Split-Shot Rigs Are Hard To Beat
Ben Matsubu once took sixth place in a WON Bass Tri-State Championship on Mead with a split-shot rig. He said he watched another guy fish a bank and catch nothing, then Ben went behind him with a split-shot rig and caught eleven fish off that same bank. A split-shot rig is hard to beat when fish are cold and sluggish, and won’t move far or take a big bait.
Ben says he likes to use the Gamakatsu kahle hook and a small swivel on his rig. Pinching a split shot on your line can damage and weaken it, and the last thing you want, especially in a tournament, is for your line to break when you finally hook the big one. He casts the rig out and fishes it slowly, dragging the bait a little, then reeling up the slack. If it feels heavier the next time he drags it, he sweeps back and reels to set the hook. Those little kahle hooks practically set themselves, so you don’t have to be brutal with them.
Matsubu uses a variety of baits when he split-shots: small plastics such as 4-inch worms, grubs, craws, etc. His favorite colors, he says, are the more natural ones: white, bluegill, clear with glitter, smoke, and sometimes a little chartreuse for shad colors. For crawdad colors he uses dark greens and pumpkins.
In winter, Ben searches channels and steeper drop-offs for bass. Often, he says, they will hang around the edge of a flat, especially one with a good steep drop-off. That way they can move onto the flat once the sun has warmed the water up a bit. He uses light weights so the lures fall slowly, keeping them in the strike zone as long as possible. When I was at Lake Pleasant with him one January, the fish were holding 35 feet deep in a channel, and Ben had to stay there for quite a while, slowly pulling a split-shot rig through them before he started catching them.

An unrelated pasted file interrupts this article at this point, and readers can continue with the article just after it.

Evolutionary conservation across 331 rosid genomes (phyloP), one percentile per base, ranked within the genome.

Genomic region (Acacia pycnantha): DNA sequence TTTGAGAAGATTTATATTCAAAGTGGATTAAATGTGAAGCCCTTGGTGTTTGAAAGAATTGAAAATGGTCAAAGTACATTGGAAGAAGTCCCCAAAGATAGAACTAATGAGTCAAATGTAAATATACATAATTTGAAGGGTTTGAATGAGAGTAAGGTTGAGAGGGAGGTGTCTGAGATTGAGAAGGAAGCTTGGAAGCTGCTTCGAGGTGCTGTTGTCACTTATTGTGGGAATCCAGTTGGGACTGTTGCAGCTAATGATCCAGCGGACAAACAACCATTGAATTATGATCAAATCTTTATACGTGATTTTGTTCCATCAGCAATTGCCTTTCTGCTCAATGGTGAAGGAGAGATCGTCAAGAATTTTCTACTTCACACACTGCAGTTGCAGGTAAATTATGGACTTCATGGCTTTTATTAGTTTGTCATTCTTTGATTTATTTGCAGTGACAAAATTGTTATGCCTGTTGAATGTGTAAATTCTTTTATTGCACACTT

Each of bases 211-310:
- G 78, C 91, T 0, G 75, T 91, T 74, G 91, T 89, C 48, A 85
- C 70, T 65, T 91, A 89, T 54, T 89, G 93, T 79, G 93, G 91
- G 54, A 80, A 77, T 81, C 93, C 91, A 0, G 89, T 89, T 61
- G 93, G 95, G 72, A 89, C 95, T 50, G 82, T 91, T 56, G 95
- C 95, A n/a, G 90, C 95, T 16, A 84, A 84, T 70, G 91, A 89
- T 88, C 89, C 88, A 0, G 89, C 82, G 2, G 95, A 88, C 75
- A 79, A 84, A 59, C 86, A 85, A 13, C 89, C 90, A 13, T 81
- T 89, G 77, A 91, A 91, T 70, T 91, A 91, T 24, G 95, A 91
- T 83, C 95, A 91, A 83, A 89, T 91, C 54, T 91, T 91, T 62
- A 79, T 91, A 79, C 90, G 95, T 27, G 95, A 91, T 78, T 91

Matsubu also uses Carolina rigs in winter, and he has tried a lot of different baits on them. He’s been known to use soft jerkbaits, lizards, worms, and grubs on his Carolina rigs. Sometimes if the fish are there (he can see them on his graph) and won’t bite one lure, he can get them going by switching lures. He tries different colors, too. The important thing, Ben says, is not to give up. The fish will eventually eat. You just have to be patient and figure it out. Once they decide to wake up and go shallow, you can get them with spinnerbaits, crankbaits, or jerkbaits up on the flats. An especially killer method for these feeding fish is to swim a jig.
A shad-colored skirt and twin-tail is a good bet for a swimming jig. You can use any size jighead you want – just cast it out and fish it like a crankbait. Keep the jig going just fast enough to knock against the bottom every few feet. For some reason, swimming a jig will usually get you much bigger fish than a crankbait will. The fish really slam it hard when they hit, and you have to set the hook with a vengeance. Keep the rod positioned for a hookset all the time you are reeling.
A Structure Fisherman
“If I can find good structure fish I’d just as soon stick to that,” Ben says. “If you can find a school of three-pounders boiling, by all means go for that – there’s nothing wrong with getting 15 pounds in the boat in two hours.” But Ben classifies himself as more of a structure fisherman. As he says, “the fish are more dependable and you don’t have all the competition.”
Ben Matsubu now lives in Texas, but anyone who has followed bass fishing in Arizona for a while knows his name. The man is a stick.
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